captology


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captology

(Computers As Persuasive TechnOLOGY) Captology refers to using computers to change people's attitudes and behavior. With regard to e-commerce, for instance, customer reviews alongside products encourage people to make purchases, as well as the convenience of "1-Click Ordering," using Amazon as an example. The term was coined by B.J. Fogg in his 2003 book entitled "Persuasive Technology: Using Computers to Change What We Think and Do."

MACrosuasion and MICrosuasion
Fogg defines macrosuasion as being the overall persuasive goal of the product (buy more, return again, share this information, etc.). The small elements within the software that help achieve the macrosuasion goal (default buttons, hints, positive feedback, etc.) are called microsuasion.
References in periodicals archive ?
Everyone staring for hours at a screen has had some exposure to "captology" -- a word coined by behavioral scientist BJ Fogg to describe the invisible and manipulative way in which technology can persuade and influence those using it.
36 ("Persuasive system*" or "behav* change support system*" or captology or "human computer interface" or human-computer interface).mp.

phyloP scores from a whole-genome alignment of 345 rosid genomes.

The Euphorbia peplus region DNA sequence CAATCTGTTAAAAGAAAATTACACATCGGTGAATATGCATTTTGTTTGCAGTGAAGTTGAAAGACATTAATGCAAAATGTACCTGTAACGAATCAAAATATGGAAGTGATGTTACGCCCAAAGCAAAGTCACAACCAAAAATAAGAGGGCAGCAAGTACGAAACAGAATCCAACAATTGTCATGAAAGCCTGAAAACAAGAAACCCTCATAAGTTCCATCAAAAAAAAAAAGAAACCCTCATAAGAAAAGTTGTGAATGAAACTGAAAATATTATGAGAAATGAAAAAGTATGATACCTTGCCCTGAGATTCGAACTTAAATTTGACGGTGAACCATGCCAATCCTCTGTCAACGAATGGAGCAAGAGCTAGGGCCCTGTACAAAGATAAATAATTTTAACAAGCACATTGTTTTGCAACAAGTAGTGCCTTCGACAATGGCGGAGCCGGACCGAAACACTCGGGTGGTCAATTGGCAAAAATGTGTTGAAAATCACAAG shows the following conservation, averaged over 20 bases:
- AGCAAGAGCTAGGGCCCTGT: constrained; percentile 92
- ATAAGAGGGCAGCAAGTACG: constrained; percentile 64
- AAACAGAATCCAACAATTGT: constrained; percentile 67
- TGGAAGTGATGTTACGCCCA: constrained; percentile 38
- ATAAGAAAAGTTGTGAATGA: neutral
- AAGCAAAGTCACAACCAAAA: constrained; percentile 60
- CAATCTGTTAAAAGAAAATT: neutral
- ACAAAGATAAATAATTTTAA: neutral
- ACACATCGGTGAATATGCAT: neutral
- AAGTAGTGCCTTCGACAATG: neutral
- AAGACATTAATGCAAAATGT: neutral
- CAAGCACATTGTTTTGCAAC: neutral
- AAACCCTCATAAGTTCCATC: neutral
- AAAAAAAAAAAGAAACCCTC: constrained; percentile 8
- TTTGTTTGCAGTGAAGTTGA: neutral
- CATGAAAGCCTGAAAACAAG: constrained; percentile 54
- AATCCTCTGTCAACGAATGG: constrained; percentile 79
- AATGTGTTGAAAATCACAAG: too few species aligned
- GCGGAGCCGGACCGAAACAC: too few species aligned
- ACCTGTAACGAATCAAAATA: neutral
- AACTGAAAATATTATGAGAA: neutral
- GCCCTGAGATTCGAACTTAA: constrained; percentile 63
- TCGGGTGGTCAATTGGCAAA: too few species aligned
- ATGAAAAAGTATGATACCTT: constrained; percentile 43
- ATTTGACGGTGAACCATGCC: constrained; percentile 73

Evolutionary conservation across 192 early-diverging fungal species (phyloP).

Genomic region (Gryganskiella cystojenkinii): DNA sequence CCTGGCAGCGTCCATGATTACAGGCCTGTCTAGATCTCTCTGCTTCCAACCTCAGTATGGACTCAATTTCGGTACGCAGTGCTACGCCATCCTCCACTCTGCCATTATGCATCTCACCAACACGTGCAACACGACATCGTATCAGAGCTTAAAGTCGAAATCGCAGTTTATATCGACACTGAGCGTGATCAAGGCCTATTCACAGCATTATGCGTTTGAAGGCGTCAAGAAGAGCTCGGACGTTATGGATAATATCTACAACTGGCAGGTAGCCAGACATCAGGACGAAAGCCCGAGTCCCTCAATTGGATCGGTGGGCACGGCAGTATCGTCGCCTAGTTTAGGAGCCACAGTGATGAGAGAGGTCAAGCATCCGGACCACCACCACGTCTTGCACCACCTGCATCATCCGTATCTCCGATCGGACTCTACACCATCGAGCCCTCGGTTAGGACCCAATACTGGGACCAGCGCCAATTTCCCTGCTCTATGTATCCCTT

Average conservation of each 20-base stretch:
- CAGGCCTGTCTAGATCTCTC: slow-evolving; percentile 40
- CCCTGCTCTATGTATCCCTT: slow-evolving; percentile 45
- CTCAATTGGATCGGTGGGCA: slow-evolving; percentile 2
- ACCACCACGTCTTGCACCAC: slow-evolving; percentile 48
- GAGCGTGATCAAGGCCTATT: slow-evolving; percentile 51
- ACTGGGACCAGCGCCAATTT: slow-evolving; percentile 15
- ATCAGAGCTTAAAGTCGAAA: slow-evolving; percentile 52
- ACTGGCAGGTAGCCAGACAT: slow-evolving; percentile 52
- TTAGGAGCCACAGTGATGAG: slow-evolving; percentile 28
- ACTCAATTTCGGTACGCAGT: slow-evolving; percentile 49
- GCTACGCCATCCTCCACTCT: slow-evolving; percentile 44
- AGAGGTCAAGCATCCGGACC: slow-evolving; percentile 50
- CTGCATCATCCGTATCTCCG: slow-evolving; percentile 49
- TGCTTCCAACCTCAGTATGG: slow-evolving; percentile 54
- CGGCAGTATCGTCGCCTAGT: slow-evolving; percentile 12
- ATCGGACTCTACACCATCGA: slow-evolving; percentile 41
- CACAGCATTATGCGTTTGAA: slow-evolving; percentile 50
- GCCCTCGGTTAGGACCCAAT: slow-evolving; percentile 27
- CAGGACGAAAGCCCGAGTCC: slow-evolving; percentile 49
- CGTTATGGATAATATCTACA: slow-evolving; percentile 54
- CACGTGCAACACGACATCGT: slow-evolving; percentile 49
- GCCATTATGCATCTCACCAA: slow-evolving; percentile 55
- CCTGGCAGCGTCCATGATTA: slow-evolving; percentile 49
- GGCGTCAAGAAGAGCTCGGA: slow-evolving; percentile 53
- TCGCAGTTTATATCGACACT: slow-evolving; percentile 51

Fogg (2003) coined the term captology as a general concept of the man-computer interaction, defined as the study of computers as persuasive technologies.
Almost 20 years ago, before iPhones and way before Google Glass, Stanford professor BJ Fogg coined a term for the potential of computers to influence human behavior--"captology," from the acronym Computers As Persuasive Technologies.
Fogg of Stanford has written extensively about what he calls "captology"; computers as persuasive technology, and his thinking needs to be integrated into clinical practice.
(The term that Fogg came up with in the mid 1990s to describe this field of study is " captology. ") He also "helps good organizations use tech and new media to influence people" as a consultant working outside the university.
In order to achieve the potential and avoid the pitfalls of persuasive computing, a small but growing group of ACM members has been exploring the theory, design, and analysis of computers as persuasive technologies--an area we call "captology" (based on an acronym derived from Computers As Persuasive Technologies; see www.captology.org).
SEDUCTION IS AN ASPECT OF THE growing field of captology, the study of how technologies persuade.